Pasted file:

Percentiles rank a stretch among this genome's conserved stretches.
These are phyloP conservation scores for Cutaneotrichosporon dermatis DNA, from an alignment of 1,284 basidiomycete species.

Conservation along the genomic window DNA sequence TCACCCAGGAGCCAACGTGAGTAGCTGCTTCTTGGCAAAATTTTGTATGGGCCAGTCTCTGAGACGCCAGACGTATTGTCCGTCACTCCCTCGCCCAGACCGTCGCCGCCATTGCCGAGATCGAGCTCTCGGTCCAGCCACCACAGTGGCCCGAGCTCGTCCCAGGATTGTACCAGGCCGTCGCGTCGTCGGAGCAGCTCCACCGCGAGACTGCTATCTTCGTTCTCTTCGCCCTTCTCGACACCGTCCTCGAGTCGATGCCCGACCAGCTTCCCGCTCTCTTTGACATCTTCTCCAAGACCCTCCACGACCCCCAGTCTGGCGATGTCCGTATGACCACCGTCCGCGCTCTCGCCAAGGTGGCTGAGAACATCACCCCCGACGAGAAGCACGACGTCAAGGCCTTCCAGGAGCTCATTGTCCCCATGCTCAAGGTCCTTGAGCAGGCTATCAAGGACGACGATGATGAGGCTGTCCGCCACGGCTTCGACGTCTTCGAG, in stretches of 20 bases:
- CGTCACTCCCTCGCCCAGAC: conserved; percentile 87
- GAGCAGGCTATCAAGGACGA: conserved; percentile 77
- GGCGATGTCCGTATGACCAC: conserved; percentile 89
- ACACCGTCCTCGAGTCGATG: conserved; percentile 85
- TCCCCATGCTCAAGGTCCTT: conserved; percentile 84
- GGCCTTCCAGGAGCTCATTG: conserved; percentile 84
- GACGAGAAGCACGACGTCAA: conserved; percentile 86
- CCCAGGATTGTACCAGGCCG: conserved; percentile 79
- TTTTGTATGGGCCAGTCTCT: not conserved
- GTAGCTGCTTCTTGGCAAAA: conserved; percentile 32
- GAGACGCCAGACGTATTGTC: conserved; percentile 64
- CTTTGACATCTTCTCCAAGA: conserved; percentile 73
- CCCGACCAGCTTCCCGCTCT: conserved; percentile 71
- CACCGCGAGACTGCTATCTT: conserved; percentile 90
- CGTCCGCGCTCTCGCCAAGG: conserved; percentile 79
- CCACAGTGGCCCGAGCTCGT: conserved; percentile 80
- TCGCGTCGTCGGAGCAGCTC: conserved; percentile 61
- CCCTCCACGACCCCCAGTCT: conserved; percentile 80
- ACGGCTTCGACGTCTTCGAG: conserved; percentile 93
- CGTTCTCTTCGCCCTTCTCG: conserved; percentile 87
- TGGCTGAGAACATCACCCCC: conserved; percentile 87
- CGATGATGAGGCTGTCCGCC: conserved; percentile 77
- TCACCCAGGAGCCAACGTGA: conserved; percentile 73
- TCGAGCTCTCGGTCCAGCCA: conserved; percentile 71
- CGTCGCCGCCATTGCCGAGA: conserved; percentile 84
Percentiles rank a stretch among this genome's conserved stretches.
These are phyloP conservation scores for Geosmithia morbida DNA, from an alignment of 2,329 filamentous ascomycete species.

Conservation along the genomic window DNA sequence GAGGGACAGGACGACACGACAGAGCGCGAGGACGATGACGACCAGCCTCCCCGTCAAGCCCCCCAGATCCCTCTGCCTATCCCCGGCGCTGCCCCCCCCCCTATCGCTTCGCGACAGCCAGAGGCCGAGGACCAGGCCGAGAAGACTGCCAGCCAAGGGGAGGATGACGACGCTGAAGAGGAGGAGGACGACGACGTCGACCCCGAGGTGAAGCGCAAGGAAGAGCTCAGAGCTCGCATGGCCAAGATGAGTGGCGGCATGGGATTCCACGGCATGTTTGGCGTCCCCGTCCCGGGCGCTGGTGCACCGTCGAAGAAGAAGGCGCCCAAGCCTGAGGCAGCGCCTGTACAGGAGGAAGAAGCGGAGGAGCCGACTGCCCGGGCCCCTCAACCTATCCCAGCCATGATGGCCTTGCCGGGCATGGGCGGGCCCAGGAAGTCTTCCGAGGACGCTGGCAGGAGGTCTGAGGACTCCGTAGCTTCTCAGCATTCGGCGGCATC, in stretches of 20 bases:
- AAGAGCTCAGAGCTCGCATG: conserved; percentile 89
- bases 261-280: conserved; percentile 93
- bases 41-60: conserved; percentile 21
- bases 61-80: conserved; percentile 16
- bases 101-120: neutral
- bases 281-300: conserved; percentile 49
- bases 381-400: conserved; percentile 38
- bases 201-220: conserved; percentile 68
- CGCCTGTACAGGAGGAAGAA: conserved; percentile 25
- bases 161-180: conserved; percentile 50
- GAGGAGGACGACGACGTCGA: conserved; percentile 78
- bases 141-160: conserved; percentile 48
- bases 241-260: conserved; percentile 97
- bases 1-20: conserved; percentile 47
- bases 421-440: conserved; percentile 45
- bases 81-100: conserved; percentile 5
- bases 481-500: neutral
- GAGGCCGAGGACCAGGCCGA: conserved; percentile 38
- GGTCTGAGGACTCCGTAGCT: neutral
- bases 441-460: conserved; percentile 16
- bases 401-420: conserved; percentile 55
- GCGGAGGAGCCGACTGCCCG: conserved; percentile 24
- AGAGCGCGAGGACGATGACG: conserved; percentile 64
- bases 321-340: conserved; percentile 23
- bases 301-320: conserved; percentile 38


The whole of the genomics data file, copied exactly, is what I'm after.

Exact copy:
Percentiles rank a stretch among this genome's conserved stretches.
These are phyloP conservation scores for Cutaneotrichosporon dermatis DNA, from an alignment of 1,284 basidiomycete species.

Conservation along the genomic window DNA sequence TCACCCAGGAGCCAACGTGAGTAGCTGCTTCTTGGCAAAATTTTGTATGGGCCAGTCTCTGAGACGCCAGACGTATTGTCCGTCACTCCCTCGCCCAGACCGTCGCCGCCATTGCCGAGATCGAGCTCTCGGTCCAGCCACCACAGTGGCCCGAGCTCGTCCCAGGATTGTACCAGGCCGTCGCGTCGTCGGAGCAGCTCCACCGCGAGACTGCTATCTTCGTTCTCTTCGCCCTTCTCGACACCGTCCTCGAGTCGATGCCCGACCAGCTTCCCGCTCTCTTTGACATCTTCTCCAAGACCCTCCACGACCCCCAGTCTGGCGATGTCCGTATGACCACCGTCCGCGCTCTCGCCAAGGTGGCTGAGAACATCACCCCCGACGAGAAGCACGACGTCAAGGCCTTCCAGGAGCTCATTGTCCCCATGCTCAAGGTCCTTGAGCAGGCTATCAAGGACGACGATGATGAGGCTGTCCGCCACGGCTTCGACGTCTTCGAG, in stretches of 20 bases:
- CGTCACTCCCTCGCCCAGAC: conserved; percentile 87
- GAGCAGGCTATCAAGGACGA: conserved; percentile 77
- GGCGATGTCCGTATGACCAC: conserved; percentile 89
- ACACCGTCCTCGAGTCGATG: conserved; percentile 85
- TCCCCATGCTCAAGGTCCTT: conserved; percentile 84
- GGCCTTCCAGGAGCTCATTG: conserved; percentile 84
- GACGAGAAGCACGACGTCAA: conserved; percentile 86
- CCCAGGATTGTACCAGGCCG: conserved; percentile 79
- TTTTGTATGGGCCAGTCTCT: not conserved
- GTAGCTGCTTCTTGGCAAAA: conserved; percentile 32
- GAGACGCCAGACGTATTGTC: conserved; percentile 64
- CTTTGACATCTTCTCCAAGA: conserved; percentile 73
- CCCGACCAGCTTCCCGCTCT: conserved; percentile 71
- CACCGCGAGACTGCTATCTT: conserved; percentile 90
- CGTCCGCGCTCTCGCCAAGG: conserved; percentile 79
- CCACAGTGGCCCGAGCTCGT: conserved; percentile 80
- TCGCGTCGTCGGAGCAGCTC: conserved; percentile 61
- CCCTCCACGACCCCCAGTCT: conserved; percentile 80
- ACGGCTTCGACGTCTTCGAG: conserved; percentile 93
- CGTTCTCTTCGCCCTTCTCG: conserved; percentile 87
- TGGCTGAGAACATCACCCCC: conserved; percentile 87
- CGATGATGAGGCTGTCCGCC: conserved; percentile 77
- TCACCCAGGAGCCAACGTGA: conserved; percentile 73
- TCGAGCTCTCGGTCCAGCCA: conserved; percentile 71
- CGTCGCCGCCATTGCCGAGA: conserved; percentile 84
Percentiles rank a stretch among this genome's conserved stretches.
These are phyloP conservation scores for Geosmithia morbida DNA, from an alignment of 2,329 filamentous ascomycete species.

Conservation along the genomic window DNA sequence GAGGGACAGGACGACACGACAGAGCGCGAGGACGATGACGACCAGCCTCCCCGTCAAGCCCCCCAGATCCCTCTGCCTATCCCCGGCGCTGCCCCCCCCCCTATCGCTTCGCGACAGCCAGAGGCCGAGGACCAGGCCGAGAAGACTGCCAGCCAAGGGGAGGATGACGACGCTGAAGAGGAGGAGGACGACGACGTCGACCCCGAGGTGAAGCGCAAGGAAGAGCTCAGAGCTCGCATGGCCAAGATGAGTGGCGGCATGGGATTCCACGGCATGTTTGGCGTCCCCGTCCCGGGCGCTGGTGCACCGTCGAAGAAGAAGGCGCCCAAGCCTGAGGCAGCGCCTGTACAGGAGGAAGAAGCGGAGGAGCCGACTGCCCGGGCCCCTCAACCTATCCCAGCCATGATGGCCTTGCCGGGCATGGGCGGGCCCAGGAAGTCTTCCGAGGACGCTGGCAGGAGGTCTGAGGACTCCGTAGCTTCTCAGCATTCGGCGGCATC, in stretches of 20 bases:
- AAGAGCTCAGAGCTCGCATG: conserved; percentile 89
- bases 261-280: conserved; percentile 93
- bases 41-60: conserved; percentile 21
- bases 61-80: conserved; percentile 16
- bases 101-120: neutral
- bases 281-300: conserved; percentile 49
- bases 381-400: conserved; percentile 38
- bases 201-220: conserved; percentile 68
- CGCCTGTACAGGAGGAAGAA: conserved; percentile 25
- bases 161-180: conserved; percentile 50
- GAGGAGGACGACGACGTCGA: conserved; percentile 78
- bases 141-160: conserved; percentile 48
- bases 241-260: conserved; percentile 97
- bases 1-20: conserved; percentile 47
- bases 421-440: conserved; percentile 45
- bases 81-100: conserved; percentile 5
- bases 481-500: neutral
- GAGGCCGAGGACCAGGCCGA: conserved; percentile 38
- GGTCTGAGGACTCCGTAGCT: neutral
- bases 441-460: conserved; percentile 16
- bases 401-420: conserved; percentile 55
- GCGGAGGAGCCGACTGCCCG: conserved; percentile 24
- AGAGCGCGAGGACGATGACG: conserved; percentile 64
- bases 321-340: conserved; percentile 23
- bases 301-320: conserved; percentile 38